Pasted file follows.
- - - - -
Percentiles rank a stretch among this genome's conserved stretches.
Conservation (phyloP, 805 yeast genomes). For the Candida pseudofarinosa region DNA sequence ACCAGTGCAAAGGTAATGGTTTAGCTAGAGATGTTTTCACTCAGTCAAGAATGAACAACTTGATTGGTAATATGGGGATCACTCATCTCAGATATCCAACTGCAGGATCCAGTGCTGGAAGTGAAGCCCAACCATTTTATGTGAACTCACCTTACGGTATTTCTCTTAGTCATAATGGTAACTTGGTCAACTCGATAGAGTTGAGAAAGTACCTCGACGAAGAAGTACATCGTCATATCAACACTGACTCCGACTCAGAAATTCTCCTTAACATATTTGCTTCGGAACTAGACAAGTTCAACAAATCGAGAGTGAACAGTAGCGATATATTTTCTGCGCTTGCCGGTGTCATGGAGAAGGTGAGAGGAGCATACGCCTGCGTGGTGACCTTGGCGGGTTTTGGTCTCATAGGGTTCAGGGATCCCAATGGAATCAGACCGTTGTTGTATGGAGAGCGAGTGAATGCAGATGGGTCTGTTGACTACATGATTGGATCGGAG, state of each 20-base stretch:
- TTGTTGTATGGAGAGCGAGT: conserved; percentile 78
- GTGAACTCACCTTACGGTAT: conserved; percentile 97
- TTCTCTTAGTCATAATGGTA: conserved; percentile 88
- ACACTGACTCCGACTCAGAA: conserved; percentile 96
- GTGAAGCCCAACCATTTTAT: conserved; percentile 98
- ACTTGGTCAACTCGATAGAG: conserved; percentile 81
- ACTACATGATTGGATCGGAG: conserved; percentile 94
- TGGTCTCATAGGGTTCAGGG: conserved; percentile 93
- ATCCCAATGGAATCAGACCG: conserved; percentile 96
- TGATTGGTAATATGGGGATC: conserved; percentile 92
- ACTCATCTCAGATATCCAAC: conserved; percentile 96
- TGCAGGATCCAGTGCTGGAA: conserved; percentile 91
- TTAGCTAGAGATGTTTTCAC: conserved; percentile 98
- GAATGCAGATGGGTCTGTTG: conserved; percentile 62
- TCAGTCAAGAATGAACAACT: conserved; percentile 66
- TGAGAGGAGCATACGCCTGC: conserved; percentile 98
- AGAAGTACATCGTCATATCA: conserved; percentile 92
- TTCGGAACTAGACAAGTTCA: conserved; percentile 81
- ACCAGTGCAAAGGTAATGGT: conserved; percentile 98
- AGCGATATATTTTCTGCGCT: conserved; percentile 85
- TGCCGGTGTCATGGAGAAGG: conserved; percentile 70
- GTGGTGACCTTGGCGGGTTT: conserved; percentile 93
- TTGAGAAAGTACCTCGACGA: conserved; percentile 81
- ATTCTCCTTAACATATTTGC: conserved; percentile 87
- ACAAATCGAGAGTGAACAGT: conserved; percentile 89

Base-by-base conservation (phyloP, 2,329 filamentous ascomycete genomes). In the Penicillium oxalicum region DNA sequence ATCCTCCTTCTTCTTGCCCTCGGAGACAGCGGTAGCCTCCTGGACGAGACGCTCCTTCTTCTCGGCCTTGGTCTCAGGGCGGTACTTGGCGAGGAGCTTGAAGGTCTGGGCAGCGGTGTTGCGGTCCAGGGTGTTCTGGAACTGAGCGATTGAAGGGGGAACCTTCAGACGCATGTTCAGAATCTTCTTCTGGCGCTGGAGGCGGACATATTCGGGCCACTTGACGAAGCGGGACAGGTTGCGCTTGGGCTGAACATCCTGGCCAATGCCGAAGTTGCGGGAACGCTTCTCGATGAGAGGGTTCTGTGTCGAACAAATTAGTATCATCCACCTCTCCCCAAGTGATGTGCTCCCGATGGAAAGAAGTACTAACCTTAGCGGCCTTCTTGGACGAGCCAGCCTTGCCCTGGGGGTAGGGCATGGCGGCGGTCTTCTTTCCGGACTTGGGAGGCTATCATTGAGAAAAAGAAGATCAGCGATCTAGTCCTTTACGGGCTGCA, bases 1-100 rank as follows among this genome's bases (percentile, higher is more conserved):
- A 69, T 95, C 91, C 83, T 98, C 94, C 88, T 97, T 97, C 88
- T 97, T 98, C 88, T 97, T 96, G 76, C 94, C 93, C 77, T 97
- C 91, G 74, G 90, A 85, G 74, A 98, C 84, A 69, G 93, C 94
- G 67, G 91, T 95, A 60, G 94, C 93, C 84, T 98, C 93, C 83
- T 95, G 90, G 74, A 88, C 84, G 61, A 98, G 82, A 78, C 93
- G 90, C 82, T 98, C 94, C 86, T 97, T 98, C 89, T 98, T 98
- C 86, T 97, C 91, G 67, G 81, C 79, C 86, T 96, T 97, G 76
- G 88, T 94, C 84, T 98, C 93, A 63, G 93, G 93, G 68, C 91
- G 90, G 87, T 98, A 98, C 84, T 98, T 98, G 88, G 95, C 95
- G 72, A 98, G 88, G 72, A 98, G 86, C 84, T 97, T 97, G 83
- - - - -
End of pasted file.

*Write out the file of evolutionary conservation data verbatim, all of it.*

Percentiles rank a stretch among this genome's conserved stretches.
Conservation (phyloP, 805 yeast genomes). For the Candida pseudofarinosa region DNA sequence ACCAGTGCAAAGGTAATGGTTTAGCTAGAGATGTTTTCACTCAGTCAAGAATGAACAACTTGATTGGTAATATGGGGATCACTCATCTCAGATATCCAACTGCAGGATCCAGTGCTGGAAGTGAAGCCCAACCATTTTATGTGAACTCACCTTACGGTATTTCTCTTAGTCATAATGGTAACTTGGTCAACTCGATAGAGTTGAGAAAGTACCTCGACGAAGAAGTACATCGTCATATCAACACTGACTCCGACTCAGAAATTCTCCTTAACATATTTGCTTCGGAACTAGACAAGTTCAACAAATCGAGAGTGAACAGTAGCGATATATTTTCTGCGCTTGCCGGTGTCATGGAGAAGGTGAGAGGAGCATACGCCTGCGTGGTGACCTTGGCGGGTTTTGGTCTCATAGGGTTCAGGGATCCCAATGGAATCAGACCGTTGTTGTATGGAGAGCGAGTGAATGCAGATGGGTCTGTTGACTACATGATTGGATCGGAG, state of each 20-base stretch:
- TTGTTGTATGGAGAGCGAGT: conserved; percentile 78
- GTGAACTCACCTTACGGTAT: conserved; percentile 97
- TTCTCTTAGTCATAATGGTA: conserved; percentile 88
- ACACTGACTCCGACTCAGAA: conserved; percentile 96
- GTGAAGCCCAACCATTTTAT: conserved; percentile 98
- ACTTGGTCAACTCGATAGAG: conserved; percentile 81
- ACTACATGATTGGATCGGAG: conserved; percentile 94
- TGGTCTCATAGGGTTCAGGG: conserved; percentile 93
- ATCCCAATGGAATCAGACCG: conserved; percentile 96
- TGATTGGTAATATGGGGATC: conserved; percentile 92
- ACTCATCTCAGATATCCAAC: conserved; percentile 96
- TGCAGGATCCAGTGCTGGAA: conserved; percentile 91
- TTAGCTAGAGATGTTTTCAC: conserved; percentile 98
- GAATGCAGATGGGTCTGTTG: conserved; percentile 62
- TCAGTCAAGAATGAACAACT: conserved; percentile 66
- TGAGAGGAGCATACGCCTGC: conserved; percentile 98
- AGAAGTACATCGTCATATCA: conserved; percentile 92
- TTCGGAACTAGACAAGTTCA: conserved; percentile 81
- ACCAGTGCAAAGGTAATGGT: conserved; percentile 98
- AGCGATATATTTTCTGCGCT: conserved; percentile 85
- TGCCGGTGTCATGGAGAAGG: conserved; percentile 70
- GTGGTGACCTTGGCGGGTTT: conserved; percentile 93
- TTGAGAAAGTACCTCGACGA: conserved; percentile 81
- ATTCTCCTTAACATATTTGC: conserved; percentile 87
- ACAAATCGAGAGTGAACAGT: conserved; percentile 89

Base-by-base conservation (phyloP, 2,329 filamentous ascomycete genomes). In the Penicillium oxalicum region DNA sequence ATCCTCCTTCTTCTTGCCCTCGGAGACAGCGGTAGCCTCCTGGACGAGACGCTCCTTCTTCTCGGCCTTGGTCTCAGGGCGGTACTTGGCGAGGAGCTTGAAGGTCTGGGCAGCGGTGTTGCGGTCCAGGGTGTTCTGGAACTGAGCGATTGAAGGGGGAACCTTCAGACGCATGTTCAGAATCTTCTTCTGGCGCTGGAGGCGGACATATTCGGGCCACTTGACGAAGCGGGACAGGTTGCGCTTGGGCTGAACATCCTGGCCAATGCCGAAGTTGCGGGAACGCTTCTCGATGAGAGGGTTCTGTGTCGAACAAATTAGTATCATCCACCTCTCCCCAAGTGATGTGCTCCCGATGGAAAGAAGTACTAACCTTAGCGGCCTTCTTGGACGAGCCAGCCTTGCCCTGGGGGTAGGGCATGGCGGCGGTCTTCTTTCCGGACTTGGGAGGCTATCATTGAGAAAAAGAAGATCAGCGATCTAGTCCTTTACGGGCTGCA, bases 1-100 rank as follows among this genome's bases (percentile, higher is more conserved):
- A 69, T 95, C 91, C 83, T 98, C 94, C 88, T 97, T 97, C 88
- T 97, T 98, C 88, T 97, T 96, G 76, C 94, C 93, C 77, T 97
- C 91, G 74, G 90, A 85, G 74, A 98, C 84, A 69, G 93, C 94
- G 67, G 91, T 95, A 60, G 94, C 93, C 84, T 98, C 93, C 83
- T 95, G 90, G 74, A 88, C 84, G 61, A 98, G 82, A 78, C 93
- G 90, C 82, T 98, C 94, C 86, T 97, T 98, C 89, T 98, T 98
- C 86, T 97, C 91, G 67, G 81, C 79, C 86, T 96, T 97, G 76
- G 88, T 94, C 84, T 98, C 93, A 63, G 93, G 93, G 68, C 91
- G 90, G 87, T 98, A 98, C 84, T 98, T 98, G 88, G 95, C 95
- G 72, A 98, G 88, G 72, A 98, G 86, C 84, T 97, T 97, G 83